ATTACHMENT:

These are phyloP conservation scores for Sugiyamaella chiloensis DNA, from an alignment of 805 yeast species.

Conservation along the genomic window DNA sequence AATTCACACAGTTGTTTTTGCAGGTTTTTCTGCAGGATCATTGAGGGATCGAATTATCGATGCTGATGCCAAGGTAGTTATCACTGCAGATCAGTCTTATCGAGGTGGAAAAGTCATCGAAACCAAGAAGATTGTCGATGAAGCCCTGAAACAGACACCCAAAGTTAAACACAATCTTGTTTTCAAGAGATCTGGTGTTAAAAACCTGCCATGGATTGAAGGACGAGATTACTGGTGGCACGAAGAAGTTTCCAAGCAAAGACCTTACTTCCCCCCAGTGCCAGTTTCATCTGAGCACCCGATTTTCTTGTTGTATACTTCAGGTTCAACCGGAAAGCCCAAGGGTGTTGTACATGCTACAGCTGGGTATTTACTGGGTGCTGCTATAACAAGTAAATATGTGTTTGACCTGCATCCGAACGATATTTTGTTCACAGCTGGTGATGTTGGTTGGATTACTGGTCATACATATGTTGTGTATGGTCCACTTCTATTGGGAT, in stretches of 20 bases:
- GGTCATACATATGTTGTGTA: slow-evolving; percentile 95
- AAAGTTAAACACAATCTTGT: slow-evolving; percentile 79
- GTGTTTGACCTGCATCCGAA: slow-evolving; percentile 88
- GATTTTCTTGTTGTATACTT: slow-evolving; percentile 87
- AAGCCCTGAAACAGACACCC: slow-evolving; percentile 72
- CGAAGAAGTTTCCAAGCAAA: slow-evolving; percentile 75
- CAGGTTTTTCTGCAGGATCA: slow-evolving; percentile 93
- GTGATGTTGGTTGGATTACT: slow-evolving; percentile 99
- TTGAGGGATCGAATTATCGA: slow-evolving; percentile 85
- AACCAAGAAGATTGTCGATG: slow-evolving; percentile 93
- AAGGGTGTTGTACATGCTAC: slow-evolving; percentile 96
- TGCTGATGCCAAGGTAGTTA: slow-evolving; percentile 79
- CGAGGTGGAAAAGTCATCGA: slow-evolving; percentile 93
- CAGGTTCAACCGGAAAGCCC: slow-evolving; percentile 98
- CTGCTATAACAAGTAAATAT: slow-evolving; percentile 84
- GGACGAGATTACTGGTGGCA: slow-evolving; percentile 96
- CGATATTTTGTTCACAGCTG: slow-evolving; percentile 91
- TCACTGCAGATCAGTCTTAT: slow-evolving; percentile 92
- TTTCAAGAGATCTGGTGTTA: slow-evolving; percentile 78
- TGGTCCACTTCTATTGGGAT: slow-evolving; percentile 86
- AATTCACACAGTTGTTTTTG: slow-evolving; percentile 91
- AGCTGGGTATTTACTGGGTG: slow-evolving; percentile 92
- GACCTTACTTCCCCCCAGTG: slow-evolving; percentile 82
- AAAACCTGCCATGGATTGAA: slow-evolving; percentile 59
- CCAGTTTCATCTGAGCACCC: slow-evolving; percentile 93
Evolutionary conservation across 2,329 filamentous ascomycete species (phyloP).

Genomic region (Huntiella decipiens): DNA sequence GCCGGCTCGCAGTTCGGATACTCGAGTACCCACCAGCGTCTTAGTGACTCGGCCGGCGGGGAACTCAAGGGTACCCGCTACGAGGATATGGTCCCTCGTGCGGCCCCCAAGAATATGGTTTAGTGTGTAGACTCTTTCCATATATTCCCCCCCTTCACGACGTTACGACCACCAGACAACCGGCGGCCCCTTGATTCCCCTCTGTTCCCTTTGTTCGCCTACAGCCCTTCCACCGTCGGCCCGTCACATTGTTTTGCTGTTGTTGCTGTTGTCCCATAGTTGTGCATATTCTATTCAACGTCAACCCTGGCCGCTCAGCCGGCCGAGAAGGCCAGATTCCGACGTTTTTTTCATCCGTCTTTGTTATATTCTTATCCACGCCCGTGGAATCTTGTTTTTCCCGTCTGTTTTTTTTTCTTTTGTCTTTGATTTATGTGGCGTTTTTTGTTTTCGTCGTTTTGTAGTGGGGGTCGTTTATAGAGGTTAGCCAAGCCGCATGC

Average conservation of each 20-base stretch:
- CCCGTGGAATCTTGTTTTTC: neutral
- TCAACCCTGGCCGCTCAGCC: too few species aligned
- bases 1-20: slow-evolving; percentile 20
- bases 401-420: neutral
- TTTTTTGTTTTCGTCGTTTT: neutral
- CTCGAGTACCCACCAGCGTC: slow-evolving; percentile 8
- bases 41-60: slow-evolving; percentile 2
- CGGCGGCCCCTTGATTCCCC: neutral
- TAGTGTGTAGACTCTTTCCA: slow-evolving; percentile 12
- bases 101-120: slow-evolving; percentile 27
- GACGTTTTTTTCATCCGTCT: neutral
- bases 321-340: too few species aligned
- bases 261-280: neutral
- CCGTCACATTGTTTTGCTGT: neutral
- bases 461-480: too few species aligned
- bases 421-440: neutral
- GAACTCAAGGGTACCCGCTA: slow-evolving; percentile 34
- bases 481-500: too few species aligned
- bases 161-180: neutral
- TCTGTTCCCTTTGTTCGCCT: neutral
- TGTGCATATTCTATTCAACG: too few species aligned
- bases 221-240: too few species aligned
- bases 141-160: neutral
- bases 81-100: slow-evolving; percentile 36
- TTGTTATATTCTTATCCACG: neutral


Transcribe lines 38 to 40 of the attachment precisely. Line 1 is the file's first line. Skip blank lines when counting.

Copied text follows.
- CGGCGGCCCCTTGATTCCCC: neutral
- TAGTGTGTAGACTCTTTCCA: slow-evolving; percentile 12
- bases 101-120: slow-evolving; percentile 27